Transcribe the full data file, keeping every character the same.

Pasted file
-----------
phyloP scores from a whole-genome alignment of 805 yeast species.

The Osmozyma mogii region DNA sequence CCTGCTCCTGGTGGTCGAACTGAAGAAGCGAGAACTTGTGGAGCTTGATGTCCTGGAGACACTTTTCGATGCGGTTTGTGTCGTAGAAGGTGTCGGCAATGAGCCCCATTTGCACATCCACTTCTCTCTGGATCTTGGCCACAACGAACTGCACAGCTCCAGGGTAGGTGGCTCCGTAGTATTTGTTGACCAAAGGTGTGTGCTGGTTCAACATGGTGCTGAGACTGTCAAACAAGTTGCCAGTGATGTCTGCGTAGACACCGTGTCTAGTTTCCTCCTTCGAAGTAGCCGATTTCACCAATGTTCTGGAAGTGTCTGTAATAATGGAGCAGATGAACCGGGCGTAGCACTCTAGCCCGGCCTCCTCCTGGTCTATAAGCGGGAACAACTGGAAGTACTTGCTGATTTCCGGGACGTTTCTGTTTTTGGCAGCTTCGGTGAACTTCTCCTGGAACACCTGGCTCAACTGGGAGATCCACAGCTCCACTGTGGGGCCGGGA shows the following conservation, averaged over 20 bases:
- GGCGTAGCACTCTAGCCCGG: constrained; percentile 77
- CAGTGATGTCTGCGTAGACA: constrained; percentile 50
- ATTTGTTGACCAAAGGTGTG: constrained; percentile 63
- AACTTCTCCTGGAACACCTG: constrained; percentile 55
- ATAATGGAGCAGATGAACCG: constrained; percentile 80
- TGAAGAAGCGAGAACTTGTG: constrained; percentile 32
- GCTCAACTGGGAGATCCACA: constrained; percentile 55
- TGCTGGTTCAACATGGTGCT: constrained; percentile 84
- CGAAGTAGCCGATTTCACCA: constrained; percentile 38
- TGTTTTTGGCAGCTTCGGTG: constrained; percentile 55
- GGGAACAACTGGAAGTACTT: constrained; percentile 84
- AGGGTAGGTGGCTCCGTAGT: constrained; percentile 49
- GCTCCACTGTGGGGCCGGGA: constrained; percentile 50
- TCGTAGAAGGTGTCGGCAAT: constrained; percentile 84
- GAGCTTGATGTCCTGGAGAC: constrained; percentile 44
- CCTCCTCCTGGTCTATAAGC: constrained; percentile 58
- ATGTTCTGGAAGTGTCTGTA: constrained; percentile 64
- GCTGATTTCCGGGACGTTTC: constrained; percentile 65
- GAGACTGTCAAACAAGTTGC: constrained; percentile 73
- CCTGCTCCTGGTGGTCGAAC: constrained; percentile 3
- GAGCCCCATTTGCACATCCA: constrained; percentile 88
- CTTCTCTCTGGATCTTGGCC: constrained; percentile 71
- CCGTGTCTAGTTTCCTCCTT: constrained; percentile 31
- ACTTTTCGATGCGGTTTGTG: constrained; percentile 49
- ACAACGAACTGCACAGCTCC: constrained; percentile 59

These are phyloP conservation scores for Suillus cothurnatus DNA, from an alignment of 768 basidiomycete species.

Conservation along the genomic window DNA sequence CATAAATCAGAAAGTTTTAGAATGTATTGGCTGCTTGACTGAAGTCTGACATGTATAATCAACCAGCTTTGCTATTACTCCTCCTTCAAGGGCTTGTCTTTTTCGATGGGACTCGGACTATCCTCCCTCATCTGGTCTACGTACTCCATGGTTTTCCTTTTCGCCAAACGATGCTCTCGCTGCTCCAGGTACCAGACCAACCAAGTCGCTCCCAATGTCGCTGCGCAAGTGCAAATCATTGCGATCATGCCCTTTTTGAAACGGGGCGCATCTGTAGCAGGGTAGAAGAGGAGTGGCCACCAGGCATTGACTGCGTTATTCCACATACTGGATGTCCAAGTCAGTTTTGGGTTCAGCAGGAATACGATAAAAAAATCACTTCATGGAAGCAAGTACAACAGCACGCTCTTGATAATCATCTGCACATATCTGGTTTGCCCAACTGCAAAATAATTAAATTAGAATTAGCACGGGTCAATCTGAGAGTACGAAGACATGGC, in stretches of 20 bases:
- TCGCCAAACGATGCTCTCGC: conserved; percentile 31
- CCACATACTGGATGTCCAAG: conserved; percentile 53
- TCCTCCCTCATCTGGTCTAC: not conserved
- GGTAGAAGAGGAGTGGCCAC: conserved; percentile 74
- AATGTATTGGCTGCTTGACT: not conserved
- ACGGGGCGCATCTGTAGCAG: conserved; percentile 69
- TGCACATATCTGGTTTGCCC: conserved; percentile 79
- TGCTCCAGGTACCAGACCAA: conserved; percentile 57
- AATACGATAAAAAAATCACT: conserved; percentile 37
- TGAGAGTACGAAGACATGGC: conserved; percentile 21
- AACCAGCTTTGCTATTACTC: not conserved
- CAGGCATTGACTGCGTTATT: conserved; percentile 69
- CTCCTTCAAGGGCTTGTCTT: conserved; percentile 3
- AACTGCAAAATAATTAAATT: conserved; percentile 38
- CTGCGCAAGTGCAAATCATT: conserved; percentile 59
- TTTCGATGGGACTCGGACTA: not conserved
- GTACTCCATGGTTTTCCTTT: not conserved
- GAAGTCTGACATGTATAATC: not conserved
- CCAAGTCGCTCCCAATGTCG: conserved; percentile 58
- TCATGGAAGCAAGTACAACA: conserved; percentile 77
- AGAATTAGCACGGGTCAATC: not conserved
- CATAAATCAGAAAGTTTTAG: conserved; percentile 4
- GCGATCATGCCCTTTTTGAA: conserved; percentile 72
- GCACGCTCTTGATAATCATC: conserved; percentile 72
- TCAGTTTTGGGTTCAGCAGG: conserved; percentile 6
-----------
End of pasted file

phyloP scores from a whole-genome alignment of 805 yeast species.

The Osmozyma mogii region DNA sequence CCTGCTCCTGGTGGTCGAACTGAAGAAGCGAGAACTTGTGGAGCTTGATGTCCTGGAGACACTTTTCGATGCGGTTTGTGTCGTAGAAGGTGTCGGCAATGAGCCCCATTTGCACATCCACTTCTCTCTGGATCTTGGCCACAACGAACTGCACAGCTCCAGGGTAGGTGGCTCCGTAGTATTTGTTGACCAAAGGTGTGTGCTGGTTCAACATGGTGCTGAGACTGTCAAACAAGTTGCCAGTGATGTCTGCGTAGACACCGTGTCTAGTTTCCTCCTTCGAAGTAGCCGATTTCACCAATGTTCTGGAAGTGTCTGTAATAATGGAGCAGATGAACCGGGCGTAGCACTCTAGCCCGGCCTCCTCCTGGTCTATAAGCGGGAACAACTGGAAGTACTTGCTGATTTCCGGGACGTTTCTGTTTTTGGCAGCTTCGGTGAACTTCTCCTGGAACACCTGGCTCAACTGGGAGATCCACAGCTCCACTGTGGGGCCGGGA shows the following conservation, averaged over 20 bases:
- GGCGTAGCACTCTAGCCCGG: constrained; percentile 77
- CAGTGATGTCTGCGTAGACA: constrained; percentile 50
- ATTTGTTGACCAAAGGTGTG: constrained; percentile 63
- AACTTCTCCTGGAACACCTG: constrained; percentile 55
- ATAATGGAGCAGATGAACCG: constrained; percentile 80
- TGAAGAAGCGAGAACTTGTG: constrained; percentile 32
- GCTCAACTGGGAGATCCACA: constrained; percentile 55
- TGCTGGTTCAACATGGTGCT: constrained; percentile 84
- CGAAGTAGCCGATTTCACCA: constrained; percentile 38
- TGTTTTTGGCAGCTTCGGTG: constrained; percentile 55
- GGGAACAACTGGAAGTACTT: constrained; percentile 84
- AGGGTAGGTGGCTCCGTAGT: constrained; percentile 49
- GCTCCACTGTGGGGCCGGGA: constrained; percentile 50
- TCGTAGAAGGTGTCGGCAAT: constrained; percentile 84
- GAGCTTGATGTCCTGGAGAC: constrained; percentile 44
- CCTCCTCCTGGTCTATAAGC: constrained; percentile 58
- ATGTTCTGGAAGTGTCTGTA: constrained; percentile 64
- GCTGATTTCCGGGACGTTTC: constrained; percentile 65
- GAGACTGTCAAACAAGTTGC: constrained; percentile 73
- CCTGCTCCTGGTGGTCGAAC: constrained; percentile 3
- GAGCCCCATTTGCACATCCA: constrained; percentile 88
- CTTCTCTCTGGATCTTGGCC: constrained; percentile 71
- CCGTGTCTAGTTTCCTCCTT: constrained; percentile 31
- ACTTTTCGATGCGGTTTGTG: constrained; percentile 49
- ACAACGAACTGCACAGCTCC: constrained; percentile 59

These are phyloP conservation scores for Suillus cothurnatus DNA, from an alignment of 768 basidiomycete species.

Conservation along the genomic window DNA sequence CATAAATCAGAAAGTTTTAGAATGTATTGGCTGCTTGACTGAAGTCTGACATGTATAATCAACCAGCTTTGCTATTACTCCTCCTTCAAGGGCTTGTCTTTTTCGATGGGACTCGGACTATCCTCCCTCATCTGGTCTACGTACTCCATGGTTTTCCTTTTCGCCAAACGATGCTCTCGCTGCTCCAGGTACCAGACCAACCAAGTCGCTCCCAATGTCGCTGCGCAAGTGCAAATCATTGCGATCATGCCCTTTTTGAAACGGGGCGCATCTGTAGCAGGGTAGAAGAGGAGTGGCCACCAGGCATTGACTGCGTTATTCCACATACTGGATGTCCAAGTCAGTTTTGGGTTCAGCAGGAATACGATAAAAAAATCACTTCATGGAAGCAAGTACAACAGCACGCTCTTGATAATCATCTGCACATATCTGGTTTGCCCAACTGCAAAATAATTAAATTAGAATTAGCACGGGTCAATCTGAGAGTACGAAGACATGGC, in stretches of 20 bases:
- TCGCCAAACGATGCTCTCGC: conserved; percentile 31
- CCACATACTGGATGTCCAAG: conserved; percentile 53
- TCCTCCCTCATCTGGTCTAC: not conserved
- GGTAGAAGAGGAGTGGCCAC: conserved; percentile 74
- AATGTATTGGCTGCTTGACT: not conserved
- ACGGGGCGCATCTGTAGCAG: conserved; percentile 69
- TGCACATATCTGGTTTGCCC: conserved; percentile 79
- TGCTCCAGGTACCAGACCAA: conserved; percentile 57
- AATACGATAAAAAAATCACT: conserved; percentile 37
- TGAGAGTACGAAGACATGGC: conserved; percentile 21
- AACCAGCTTTGCTATTACTC: not conserved
- CAGGCATTGACTGCGTTATT: conserved; percentile 69
- CTCCTTCAAGGGCTTGTCTT: conserved; percentile 3
- AACTGCAAAATAATTAAATT: conserved; percentile 38
- CTGCGCAAGTGCAAATCATT: conserved; percentile 59
- TTTCGATGGGACTCGGACTA: not conserved
- GTACTCCATGGTTTTCCTTT: not conserved
- GAAGTCTGACATGTATAATC: not conserved
- CCAAGTCGCTCCCAATGTCG: conserved; percentile 58
- TCATGGAAGCAAGTACAACA: conserved; percentile 77
- AGAATTAGCACGGGTCAATC: not conserved
- CATAAATCAGAAAGTTTTAG: conserved; percentile 4
- GCGATCATGCCCTTTTTGAA: conserved; percentile 72
- GCACGCTCTTGATAATCATC: conserved; percentile 72
- TCAGTTTTGGGTTCAGCAGG: conserved; percentile 6